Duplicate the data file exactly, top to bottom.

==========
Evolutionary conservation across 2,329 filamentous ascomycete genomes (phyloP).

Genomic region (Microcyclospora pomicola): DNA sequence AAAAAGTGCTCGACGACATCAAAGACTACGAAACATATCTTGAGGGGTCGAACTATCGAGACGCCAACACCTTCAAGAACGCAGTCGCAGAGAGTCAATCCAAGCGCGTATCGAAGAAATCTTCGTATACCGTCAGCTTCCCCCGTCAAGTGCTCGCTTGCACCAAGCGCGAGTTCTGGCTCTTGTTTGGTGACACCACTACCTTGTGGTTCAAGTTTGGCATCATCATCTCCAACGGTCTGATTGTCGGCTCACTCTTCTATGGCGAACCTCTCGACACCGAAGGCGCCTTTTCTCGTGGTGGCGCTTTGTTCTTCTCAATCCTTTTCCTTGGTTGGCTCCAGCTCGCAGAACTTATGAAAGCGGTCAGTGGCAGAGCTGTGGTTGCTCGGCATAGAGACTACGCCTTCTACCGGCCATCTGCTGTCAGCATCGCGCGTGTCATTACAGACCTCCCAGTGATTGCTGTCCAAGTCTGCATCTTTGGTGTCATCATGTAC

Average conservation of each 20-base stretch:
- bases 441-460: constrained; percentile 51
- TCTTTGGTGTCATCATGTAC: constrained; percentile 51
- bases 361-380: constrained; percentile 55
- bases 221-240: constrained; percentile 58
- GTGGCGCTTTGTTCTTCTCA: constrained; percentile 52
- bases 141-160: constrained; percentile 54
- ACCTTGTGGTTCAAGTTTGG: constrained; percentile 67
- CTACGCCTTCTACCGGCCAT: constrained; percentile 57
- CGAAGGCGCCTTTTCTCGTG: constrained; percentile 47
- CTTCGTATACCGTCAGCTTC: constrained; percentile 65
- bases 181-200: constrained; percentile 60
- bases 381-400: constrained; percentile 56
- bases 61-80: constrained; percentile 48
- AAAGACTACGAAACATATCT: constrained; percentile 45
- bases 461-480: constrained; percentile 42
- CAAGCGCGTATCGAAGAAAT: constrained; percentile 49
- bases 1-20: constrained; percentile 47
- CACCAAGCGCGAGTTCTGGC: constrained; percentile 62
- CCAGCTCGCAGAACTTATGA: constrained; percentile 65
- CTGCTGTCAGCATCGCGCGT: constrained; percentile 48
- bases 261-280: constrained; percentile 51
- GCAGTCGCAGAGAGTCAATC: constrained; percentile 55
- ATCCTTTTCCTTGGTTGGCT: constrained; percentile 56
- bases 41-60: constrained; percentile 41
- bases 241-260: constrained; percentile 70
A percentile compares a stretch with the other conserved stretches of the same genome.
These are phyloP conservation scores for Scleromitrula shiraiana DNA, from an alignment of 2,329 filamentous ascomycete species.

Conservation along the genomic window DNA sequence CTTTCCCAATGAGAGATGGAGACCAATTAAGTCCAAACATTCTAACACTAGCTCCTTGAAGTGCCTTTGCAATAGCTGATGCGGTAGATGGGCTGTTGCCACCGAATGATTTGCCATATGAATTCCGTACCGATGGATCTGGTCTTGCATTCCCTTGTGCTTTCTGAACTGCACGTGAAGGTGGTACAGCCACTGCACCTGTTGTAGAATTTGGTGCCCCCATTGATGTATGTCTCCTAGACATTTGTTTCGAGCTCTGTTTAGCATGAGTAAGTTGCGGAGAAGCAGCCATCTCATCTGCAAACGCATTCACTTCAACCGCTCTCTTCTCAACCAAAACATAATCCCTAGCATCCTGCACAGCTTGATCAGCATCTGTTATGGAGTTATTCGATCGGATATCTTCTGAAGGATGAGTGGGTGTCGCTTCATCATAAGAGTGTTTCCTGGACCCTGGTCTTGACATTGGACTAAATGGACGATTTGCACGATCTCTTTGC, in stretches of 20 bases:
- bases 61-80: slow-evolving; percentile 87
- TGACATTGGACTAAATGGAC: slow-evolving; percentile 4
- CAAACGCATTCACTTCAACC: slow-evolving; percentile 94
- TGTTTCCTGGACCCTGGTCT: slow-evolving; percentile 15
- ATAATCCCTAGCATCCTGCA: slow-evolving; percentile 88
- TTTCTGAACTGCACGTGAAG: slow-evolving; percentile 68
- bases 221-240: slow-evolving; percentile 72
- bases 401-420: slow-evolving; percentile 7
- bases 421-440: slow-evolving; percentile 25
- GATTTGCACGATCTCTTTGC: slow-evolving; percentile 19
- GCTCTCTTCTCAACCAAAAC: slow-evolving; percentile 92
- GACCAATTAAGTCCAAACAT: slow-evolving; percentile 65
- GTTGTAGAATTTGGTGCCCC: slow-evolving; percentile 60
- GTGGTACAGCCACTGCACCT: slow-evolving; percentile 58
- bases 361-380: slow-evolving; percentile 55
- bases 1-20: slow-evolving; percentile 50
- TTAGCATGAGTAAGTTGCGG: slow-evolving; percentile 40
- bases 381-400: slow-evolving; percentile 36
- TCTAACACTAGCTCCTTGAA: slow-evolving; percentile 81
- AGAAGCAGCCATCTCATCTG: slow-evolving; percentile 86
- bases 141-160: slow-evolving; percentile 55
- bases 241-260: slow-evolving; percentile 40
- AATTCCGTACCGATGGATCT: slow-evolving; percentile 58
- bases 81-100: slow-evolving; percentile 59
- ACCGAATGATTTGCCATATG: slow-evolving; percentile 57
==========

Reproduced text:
Evolutionary conservation across 2,329 filamentous ascomycete genomes (phyloP).

Genomic region (Microcyclospora pomicola): DNA sequence AAAAAGTGCTCGACGACATCAAAGACTACGAAACATATCTTGAGGGGTCGAACTATCGAGACGCCAACACCTTCAAGAACGCAGTCGCAGAGAGTCAATCCAAGCGCGTATCGAAGAAATCTTCGTATACCGTCAGCTTCCCCCGTCAAGTGCTCGCTTGCACCAAGCGCGAGTTCTGGCTCTTGTTTGGTGACACCACTACCTTGTGGTTCAAGTTTGGCATCATCATCTCCAACGGTCTGATTGTCGGCTCACTCTTCTATGGCGAACCTCTCGACACCGAAGGCGCCTTTTCTCGTGGTGGCGCTTTGTTCTTCTCAATCCTTTTCCTTGGTTGGCTCCAGCTCGCAGAACTTATGAAAGCGGTCAGTGGCAGAGCTGTGGTTGCTCGGCATAGAGACTACGCCTTCTACCGGCCATCTGCTGTCAGCATCGCGCGTGTCATTACAGACCTCCCAGTGATTGCTGTCCAAGTCTGCATCTTTGGTGTCATCATGTAC

Average conservation of each 20-base stretch:
- bases 441-460: constrained; percentile 51
- TCTTTGGTGTCATCATGTAC: constrained; percentile 51
- bases 361-380: constrained; percentile 55
- bases 221-240: constrained; percentile 58
- GTGGCGCTTTGTTCTTCTCA: constrained; percentile 52
- bases 141-160: constrained; percentile 54
- ACCTTGTGGTTCAAGTTTGG: constrained; percentile 67
- CTACGCCTTCTACCGGCCAT: constrained; percentile 57
- CGAAGGCGCCTTTTCTCGTG: constrained; percentile 47
- CTTCGTATACCGTCAGCTTC: constrained; percentile 65
- bases 181-200: constrained; percentile 60
- bases 381-400: constrained; percentile 56
- bases 61-80: constrained; percentile 48
- AAAGACTACGAAACATATCT: constrained; percentile 45
- bases 461-480: constrained; percentile 42
- CAAGCGCGTATCGAAGAAAT: constrained; percentile 49
- bases 1-20: constrained; percentile 47
- CACCAAGCGCGAGTTCTGGC: constrained; percentile 62
- CCAGCTCGCAGAACTTATGA: constrained; percentile 65
- CTGCTGTCAGCATCGCGCGT: constrained; percentile 48
- bases 261-280: constrained; percentile 51
- GCAGTCGCAGAGAGTCAATC: constrained; percentile 55
- ATCCTTTTCCTTGGTTGGCT: constrained; percentile 56
- bases 41-60: constrained; percentile 41
- bases 241-260: constrained; percentile 70
A percentile compares a stretch with the other conserved stretches of the same genome.
These are phyloP conservation scores for Scleromitrula shiraiana DNA, from an alignment of 2,329 filamentous ascomycete species.

Conservation along the genomic window DNA sequence CTTTCCCAATGAGAGATGGAGACCAATTAAGTCCAAACATTCTAACACTAGCTCCTTGAAGTGCCTTTGCAATAGCTGATGCGGTAGATGGGCTGTTGCCACCGAATGATTTGCCATATGAATTCCGTACCGATGGATCTGGTCTTGCATTCCCTTGTGCTTTCTGAACTGCACGTGAAGGTGGTACAGCCACTGCACCTGTTGTAGAATTTGGTGCCCCCATTGATGTATGTCTCCTAGACATTTGTTTCGAGCTCTGTTTAGCATGAGTAAGTTGCGGAGAAGCAGCCATCTCATCTGCAAACGCATTCACTTCAACCGCTCTCTTCTCAACCAAAACATAATCCCTAGCATCCTGCACAGCTTGATCAGCATCTGTTATGGAGTTATTCGATCGGATATCTTCTGAAGGATGAGTGGGTGTCGCTTCATCATAAGAGTGTTTCCTGGACCCTGGTCTTGACATTGGACTAAATGGACGATTTGCACGATCTCTTTGC, in stretches of 20 bases:
- bases 61-80: slow-evolving; percentile 87
- TGACATTGGACTAAATGGAC: slow-evolving; percentile 4
- CAAACGCATTCACTTCAACC: slow-evolving; percentile 94
- TGTTTCCTGGACCCTGGTCT: slow-evolving; percentile 15
- ATAATCCCTAGCATCCTGCA: slow-evolving; percentile 88
- TTTCTGAACTGCACGTGAAG: slow-evolving; percentile 68
- bases 221-240: slow-evolving; percentile 72
- bases 401-420: slow-evolving; percentile 7
- bases 421-440: slow-evolving; percentile 25
- GATTTGCACGATCTCTTTGC: slow-evolving; percentile 19
- GCTCTCTTCTCAACCAAAAC: slow-evolving; percentile 92
- GACCAATTAAGTCCAAACAT: slow-evolving; percentile 65
- GTTGTAGAATTTGGTGCCCC: slow-evolving; percentile 60
- GTGGTACAGCCACTGCACCT: slow-evolving; percentile 58
- bases 361-380: slow-evolving; percentile 55
- bases 1-20: slow-evolving; percentile 50
- TTAGCATGAGTAAGTTGCGG: slow-evolving; percentile 40
- bases 381-400: slow-evolving; percentile 36
- TCTAACACTAGCTCCTTGAA: slow-evolving; percentile 81
- AGAAGCAGCCATCTCATCTG: slow-evolving; percentile 86
- bases 141-160: slow-evolving; percentile 55
- bases 241-260: slow-evolving; percentile 40
- AATTCCGTACCGATGGATCT: slow-evolving; percentile 58
- bases 81-100: slow-evolving; percentile 59
- ACCGAATGATTTGCCATATG: slow-evolving; percentile 57